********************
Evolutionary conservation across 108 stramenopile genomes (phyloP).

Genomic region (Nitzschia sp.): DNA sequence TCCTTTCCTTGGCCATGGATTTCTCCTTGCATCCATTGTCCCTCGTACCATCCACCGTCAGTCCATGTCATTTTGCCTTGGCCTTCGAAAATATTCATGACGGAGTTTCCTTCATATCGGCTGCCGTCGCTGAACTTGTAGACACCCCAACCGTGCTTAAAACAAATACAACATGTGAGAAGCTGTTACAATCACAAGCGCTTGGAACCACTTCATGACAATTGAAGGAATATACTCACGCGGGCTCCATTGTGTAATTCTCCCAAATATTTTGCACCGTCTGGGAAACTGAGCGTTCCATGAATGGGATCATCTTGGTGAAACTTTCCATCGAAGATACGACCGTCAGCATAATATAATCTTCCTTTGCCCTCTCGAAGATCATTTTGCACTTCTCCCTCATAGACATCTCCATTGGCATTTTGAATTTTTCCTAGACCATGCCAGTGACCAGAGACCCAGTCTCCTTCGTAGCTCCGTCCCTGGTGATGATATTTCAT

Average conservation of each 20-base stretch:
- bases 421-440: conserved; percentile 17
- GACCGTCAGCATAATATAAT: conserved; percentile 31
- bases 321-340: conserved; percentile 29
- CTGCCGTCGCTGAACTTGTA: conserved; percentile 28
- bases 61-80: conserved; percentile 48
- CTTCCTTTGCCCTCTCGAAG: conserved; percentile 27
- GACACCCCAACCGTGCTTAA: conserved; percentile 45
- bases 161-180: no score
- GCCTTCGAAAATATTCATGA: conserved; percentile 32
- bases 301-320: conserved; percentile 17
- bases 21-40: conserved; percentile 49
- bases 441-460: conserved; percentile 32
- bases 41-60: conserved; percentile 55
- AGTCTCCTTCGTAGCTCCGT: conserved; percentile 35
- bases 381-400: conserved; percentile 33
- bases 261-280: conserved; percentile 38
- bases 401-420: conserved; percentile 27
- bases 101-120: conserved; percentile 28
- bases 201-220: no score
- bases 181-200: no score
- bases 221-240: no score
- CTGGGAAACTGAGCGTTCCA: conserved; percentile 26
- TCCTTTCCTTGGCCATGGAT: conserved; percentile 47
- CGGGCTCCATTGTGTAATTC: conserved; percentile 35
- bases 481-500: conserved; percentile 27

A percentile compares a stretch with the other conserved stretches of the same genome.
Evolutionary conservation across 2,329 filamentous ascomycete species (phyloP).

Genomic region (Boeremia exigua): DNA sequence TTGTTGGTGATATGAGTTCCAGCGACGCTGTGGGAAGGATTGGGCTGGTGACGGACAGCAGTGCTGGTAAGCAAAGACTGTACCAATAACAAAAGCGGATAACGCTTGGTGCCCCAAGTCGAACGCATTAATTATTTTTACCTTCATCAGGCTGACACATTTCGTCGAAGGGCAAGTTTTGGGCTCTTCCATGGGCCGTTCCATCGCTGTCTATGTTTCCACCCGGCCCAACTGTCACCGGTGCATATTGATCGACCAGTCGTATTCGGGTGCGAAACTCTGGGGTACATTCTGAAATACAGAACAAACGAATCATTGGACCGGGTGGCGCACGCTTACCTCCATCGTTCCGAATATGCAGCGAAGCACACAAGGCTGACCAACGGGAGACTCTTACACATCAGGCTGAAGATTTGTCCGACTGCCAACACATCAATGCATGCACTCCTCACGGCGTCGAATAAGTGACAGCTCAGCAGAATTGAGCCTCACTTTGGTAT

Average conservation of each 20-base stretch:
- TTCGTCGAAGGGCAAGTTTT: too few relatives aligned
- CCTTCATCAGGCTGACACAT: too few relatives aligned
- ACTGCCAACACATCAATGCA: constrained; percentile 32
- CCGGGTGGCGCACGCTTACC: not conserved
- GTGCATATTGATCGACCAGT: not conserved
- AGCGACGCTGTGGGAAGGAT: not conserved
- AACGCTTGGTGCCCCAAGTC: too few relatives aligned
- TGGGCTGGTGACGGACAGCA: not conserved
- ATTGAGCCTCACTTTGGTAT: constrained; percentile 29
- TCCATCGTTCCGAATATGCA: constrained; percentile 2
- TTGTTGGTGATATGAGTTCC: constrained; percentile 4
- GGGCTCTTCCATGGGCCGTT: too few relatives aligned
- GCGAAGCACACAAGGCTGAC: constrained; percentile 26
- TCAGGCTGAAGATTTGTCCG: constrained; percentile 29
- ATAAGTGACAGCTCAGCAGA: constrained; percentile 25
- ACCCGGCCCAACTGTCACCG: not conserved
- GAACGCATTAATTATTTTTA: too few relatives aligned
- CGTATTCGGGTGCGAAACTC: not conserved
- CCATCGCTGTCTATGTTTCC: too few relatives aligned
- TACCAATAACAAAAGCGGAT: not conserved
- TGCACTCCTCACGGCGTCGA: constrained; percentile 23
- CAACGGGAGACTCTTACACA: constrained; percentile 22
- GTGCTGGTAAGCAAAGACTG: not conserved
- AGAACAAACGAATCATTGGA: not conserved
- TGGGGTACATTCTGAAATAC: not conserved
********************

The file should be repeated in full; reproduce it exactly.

Evolutionary conservation across 108 stramenopile genomes (phyloP).

Genomic region (Nitzschia sp.): DNA sequence TCCTTTCCTTGGCCATGGATTTCTCCTTGCATCCATTGTCCCTCGTACCATCCACCGTCAGTCCATGTCATTTTGCCTTGGCCTTCGAAAATATTCATGACGGAGTTTCCTTCATATCGGCTGCCGTCGCTGAACTTGTAGACACCCCAACCGTGCTTAAAACAAATACAACATGTGAGAAGCTGTTACAATCACAAGCGCTTGGAACCACTTCATGACAATTGAAGGAATATACTCACGCGGGCTCCATTGTGTAATTCTCCCAAATATTTTGCACCGTCTGGGAAACTGAGCGTTCCATGAATGGGATCATCTTGGTGAAACTTTCCATCGAAGATACGACCGTCAGCATAATATAATCTTCCTTTGCCCTCTCGAAGATCATTTTGCACTTCTCCCTCATAGACATCTCCATTGGCATTTTGAATTTTTCCTAGACCATGCCAGTGACCAGAGACCCAGTCTCCTTCGTAGCTCCGTCCCTGGTGATGATATTTCAT

Average conservation of each 20-base stretch:
- bases 421-440: conserved; percentile 17
- GACCGTCAGCATAATATAAT: conserved; percentile 31
- bases 321-340: conserved; percentile 29
- CTGCCGTCGCTGAACTTGTA: conserved; percentile 28
- bases 61-80: conserved; percentile 48
- CTTCCTTTGCCCTCTCGAAG: conserved; percentile 27
- GACACCCCAACCGTGCTTAA: conserved; percentile 45
- bases 161-180: no score
- GCCTTCGAAAATATTCATGA: conserved; percentile 32
- bases 301-320: conserved; percentile 17
- bases 21-40: conserved; percentile 49
- bases 441-460: conserved; percentile 32
- bases 41-60: conserved; percentile 55
- AGTCTCCTTCGTAGCTCCGT: conserved; percentile 35
- bases 381-400: conserved; percentile 33
- bases 261-280: conserved; percentile 38
- bases 401-420: conserved; percentile 27
- bases 101-120: conserved; percentile 28
- bases 201-220: no score
- bases 181-200: no score
- bases 221-240: no score
- CTGGGAAACTGAGCGTTCCA: conserved; percentile 26
- TCCTTTCCTTGGCCATGGAT: conserved; percentile 47
- CGGGCTCCATTGTGTAATTC: conserved; percentile 35
- bases 481-500: conserved; percentile 27

A percentile compares a stretch with the other conserved stretches of the same genome.
Evolutionary conservation across 2,329 filamentous ascomycete species (phyloP).

Genomic region (Boeremia exigua): DNA sequence TTGTTGGTGATATGAGTTCCAGCGACGCTGTGGGAAGGATTGGGCTGGTGACGGACAGCAGTGCTGGTAAGCAAAGACTGTACCAATAACAAAAGCGGATAACGCTTGGTGCCCCAAGTCGAACGCATTAATTATTTTTACCTTCATCAGGCTGACACATTTCGTCGAAGGGCAAGTTTTGGGCTCTTCCATGGGCCGTTCCATCGCTGTCTATGTTTCCACCCGGCCCAACTGTCACCGGTGCATATTGATCGACCAGTCGTATTCGGGTGCGAAACTCTGGGGTACATTCTGAAATACAGAACAAACGAATCATTGGACCGGGTGGCGCACGCTTACCTCCATCGTTCCGAATATGCAGCGAAGCACACAAGGCTGACCAACGGGAGACTCTTACACATCAGGCTGAAGATTTGTCCGACTGCCAACACATCAATGCATGCACTCCTCACGGCGTCGAATAAGTGACAGCTCAGCAGAATTGAGCCTCACTTTGGTAT

Average conservation of each 20-base stretch:
- TTCGTCGAAGGGCAAGTTTT: too few relatives aligned
- CCTTCATCAGGCTGACACAT: too few relatives aligned
- ACTGCCAACACATCAATGCA: constrained; percentile 32
- CCGGGTGGCGCACGCTTACC: not conserved
- GTGCATATTGATCGACCAGT: not conserved
- AGCGACGCTGTGGGAAGGAT: not conserved
- AACGCTTGGTGCCCCAAGTC: too few relatives aligned
- TGGGCTGGTGACGGACAGCA: not conserved
- ATTGAGCCTCACTTTGGTAT: constrained; percentile 29
- TCCATCGTTCCGAATATGCA: constrained; percentile 2
- TTGTTGGTGATATGAGTTCC: constrained; percentile 4
- GGGCTCTTCCATGGGCCGTT: too few relatives aligned
- GCGAAGCACACAAGGCTGAC: constrained; percentile 26
- TCAGGCTGAAGATTTGTCCG: constrained; percentile 29
- ATAAGTGACAGCTCAGCAGA: constrained; percentile 25
- ACCCGGCCCAACTGTCACCG: not conserved
- GAACGCATTAATTATTTTTA: too few relatives aligned
- CGTATTCGGGTGCGAAACTC: not conserved
- CCATCGCTGTCTATGTTTCC: too few relatives aligned
- TACCAATAACAAAAGCGGAT: not conserved
- TGCACTCCTCACGGCGTCGA: constrained; percentile 23
- CAACGGGAGACTCTTACACA: constrained; percentile 22
- GTGCTGGTAAGCAAAGACTG: not conserved
- AGAACAAACGAATCATTGGA: not conserved
- TGGGGTACATTCTGAAATAC: not conserved